Continuing the 'translations' theme:
(Poem #750) The Rubaiyat of Omar Khayyam
Here with a Loaf of Bread beneath the Bough, A Flask of Wine, a Book of Verse--and Thou Beside me singing in the Wilderness-- And Wilderness is Paradise enow. "How sweet is mortal Sovranty!"--think some: Others--"How blest the Paradise to come!" Ah, take the Cash in hand and waive the Rest; Oh, the brave music of a distant Drum!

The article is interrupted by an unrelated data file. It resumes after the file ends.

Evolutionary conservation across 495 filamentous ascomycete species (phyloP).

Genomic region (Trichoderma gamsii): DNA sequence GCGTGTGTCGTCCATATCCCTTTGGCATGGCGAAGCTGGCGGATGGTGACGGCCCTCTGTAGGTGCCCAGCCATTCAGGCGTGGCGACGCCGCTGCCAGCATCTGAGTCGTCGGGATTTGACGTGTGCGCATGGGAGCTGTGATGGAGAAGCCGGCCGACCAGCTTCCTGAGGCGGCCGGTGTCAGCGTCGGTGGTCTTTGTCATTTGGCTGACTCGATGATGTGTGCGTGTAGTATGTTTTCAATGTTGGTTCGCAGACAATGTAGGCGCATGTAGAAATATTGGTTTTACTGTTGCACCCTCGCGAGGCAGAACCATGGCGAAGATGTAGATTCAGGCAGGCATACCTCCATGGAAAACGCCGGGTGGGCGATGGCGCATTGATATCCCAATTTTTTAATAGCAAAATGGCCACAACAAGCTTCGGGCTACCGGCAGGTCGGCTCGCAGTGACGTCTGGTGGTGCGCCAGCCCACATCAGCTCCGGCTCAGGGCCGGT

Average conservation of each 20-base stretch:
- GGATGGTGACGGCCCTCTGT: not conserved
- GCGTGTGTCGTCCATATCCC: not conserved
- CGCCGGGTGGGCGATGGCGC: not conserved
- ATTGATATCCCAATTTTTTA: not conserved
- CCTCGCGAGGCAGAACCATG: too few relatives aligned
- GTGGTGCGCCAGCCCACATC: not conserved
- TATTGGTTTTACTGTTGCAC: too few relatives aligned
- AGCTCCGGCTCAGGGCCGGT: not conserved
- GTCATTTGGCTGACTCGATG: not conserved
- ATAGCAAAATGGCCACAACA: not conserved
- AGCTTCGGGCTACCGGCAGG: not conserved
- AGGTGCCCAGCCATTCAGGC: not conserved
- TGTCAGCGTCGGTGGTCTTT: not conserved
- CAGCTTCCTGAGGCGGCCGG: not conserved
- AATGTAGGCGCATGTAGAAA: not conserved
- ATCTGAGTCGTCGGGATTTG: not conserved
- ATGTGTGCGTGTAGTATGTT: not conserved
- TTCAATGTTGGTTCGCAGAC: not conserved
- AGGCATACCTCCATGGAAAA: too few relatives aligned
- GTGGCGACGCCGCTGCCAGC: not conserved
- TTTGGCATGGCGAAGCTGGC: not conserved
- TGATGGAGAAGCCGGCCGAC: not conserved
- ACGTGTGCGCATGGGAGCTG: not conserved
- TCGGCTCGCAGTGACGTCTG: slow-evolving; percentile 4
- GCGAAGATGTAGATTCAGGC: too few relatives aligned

Translated by Edward FitzGerald. From FitzGerald's first edition, published in 1859. "FitzGerald's Rubaiyat" - the name says it all, really, so intertwined are the English translation and the Persian original. This is surely the canonical example of a poem whose popularity owes as much to its translator as to its author, and for good reason: although not as faithful to the letter of the original as some other versions, FitzGerald's masterpiece is justly celebrated for its thematic unity, its command of atmosphere, and above all, its sublime choice of phrasing. thomas. [Other translations] Here's FitzGerald's second edition: A Book of Verses underneath the Bough, A Jug of Wine, a Loaf of Bread, -- and Thou Beside me singing in the Wilderness -- Oh, Wilderness were Paradise enow! Some for the Glories of This World; and some Sigh for the Prophet's Paradise to come; Ah, take the Cash, and let the Promise go, Nor heed the rumble of a distant Drum! -- Omar Khayyam / Edward Fitzgerald FitzGerald completed three more versions of the Khayyam's Rubaiyat before his death in 1883. In the same year, Edward Whinfield published a more comprehensive translation, of which these are the corresponding verses (numbered 79, 84, 452, 94 and 108 respectively): Some wine, a Houri (Houris if there be), A green bank by a stream, with minstrelsy;--- Toil not to find a better Paradise If other Paradise indeed there be! In the sweet spring a grassy bank I sought, And thither wine, and a fair Houri brought; And, though the people called me graceless dog, Gave not to Paradise another thought! Give me a skin of wine, a crust of bread, A pittance bare, a book of verse to read; With thee, O love, to share my lowly roof, I would not take the Sultan's realm instead! Did He who made me fashion me for hell, Or destine me for heaven? I can not tell. Yet will I not renounce cup, lute, and love, Nor earthly cash for heavenly credit sell. They preach how sweet those Houri brides will be, But I say wine is sweeter---taste and see! Hold fast this cash, and let that credit go, And shun the din of empty drums like me. -- Omar Khayyam / Edward Whinfield Yet another version is Arthur Talbot's, completed in 1908; here are his quatrains 40, 149, 34 and 42, respectively: Whether my destin'd fate shall be to dwell Midst Heaven's joys or in the fires of Hell I know not; here with Spring, and bread, and wine, And thee, my love, my heart says "All is well." Give me a scroll of verse, a little wine, With half a loaf to fill thy needs and mine, And with the desert sand our resting place, For ne'er a Sultan's kingdom would we pine. Men talk of Eden's Houris and their charms; To maids of Earth I drink and sing my psalms. Hold fast Life's cash; if Time be in thy debt How pleasant is the distant call to arms! If in thy heart the seed of Love is plac'd, No day of all thy life can run to waste; Whether for God's approval thou dost strive, Or on the joys of Earth hast set thy taste. -- Omar Khayyam / Arthur Talbot Here's an extract from Richard Brodie's Anagrammatic Rubaiyat (more about which later): A Poem, and Trees a-blowing in a Wind. A Brew I'll drink -- base Needs of other Stuff Ignore. Ah see here how we do behave; Indeed for us a Song is just enough -- Omar Khayyam / Edward FitzGerald / Richard Brodie And finally, here's Wendy Cope's transcription of Strugnell's Rubaiyat: Here with a Bag of Crisps beneath the Bough, A Can of Beer, a Radio - and Thou Beside me half asleep in Brockwell Park And Brockwell Park is Paradise enow. Some Men to everlasting Bliss aspire, Their lives, Auditions for the heavenly Choir: Oh, use your Credit Card and waive the Rest - Brave Music of a distant Amplifier! -- Omar Khayyam / Jason Strugnell / Wendy Cope [Links] http://www.fitzgeraldsrubaiyat.com/ is an excellent resource for those interested in the translator's art; it charts the progress of FitzGerald's translation of Rubaiyat through several editions, and has a very neat verse-by-verse comparison of FitzGerald, Whinfield and Talbot. Most impressive of all, it offers (as a work in progress) Richard Brodie's anagrammatic paraphrase of the Rubaiyat, a poem whose every stanza is a perfect anagram of the corresponding one in FitzGerald's original. Check it out! Incidentally, Richard Brodie is the co-author, with Mike Keith, of "The Anagrammed Bible", an anagrammatic paraphrase of three complete books of the Old Testament (King James Version). And Mike Keith's name has been mentioned before on the Minstrels, for his insanely brilliant constrained version of Edgar Allan Poe's "The Raven", [broken link] http://users.aol.com/s6sj7gt/mikerav.htm Jeff Kelley's Kellcraft Studio, http://www.kellscraft.com/rubaiyatcontent.html the Poet's Corner, [broken link] http://www.geocities.com/~spanoudi/poems/rubaiya1.html and the ELF's Rubaiyat site, http://www.arabiannights.org/rubaiyat/index2.html have a wealth of Rubaiyat-related information - annotations, critiques, FitzGerald's prefaces, and so on. And finally, Minstrels links: we've dipped into FitzGerald's Rubaiyat several times before; see poem #162, poem #342, poem #545 and poem #654. Also don't miss out Wendy Cope's parody (attributed to that all-too-impressionable South London poet, the Bard of Tulse Hill, Jason Strugnell), poem #587. [Moreover] Some interesting snippets from the sites mentioned above: FitzGerald's Rubaiyat was not a translation as such. The Rubaiyat manuscripts contained over 400 quatrains. FitzGerald translated some literally, some loosely, combined others, and added some of his own composition though in the spirit of the Persian original. In addition, FitzGerald arranged the verses so that they seem to have a certain cohesion, though the original quatrains were independent and related only in tone. A more literal translation was undertaken by Robert Graves in the 1970s. -- Bob Blair, [broken link] http://www.geocities.com/~spanoudi/poems/rubaiya1.html While Whinfield and Talbot do not exhibit the same consistent, memorable sublimity of expression as does Fitzgerald, they can serve to illuminate the latter's monumental achievement of sifting and sorting through the hodge-podge that is the original Persion collection, consisting not only of Khayyam's verse, but of subsequent poets as well, selectively extracting and recombining from this diverse assortment, a beautifully coherent and naturally flowing creation. -- Richard Brodie, http://www.fitzgeraldsrubaiyat.com/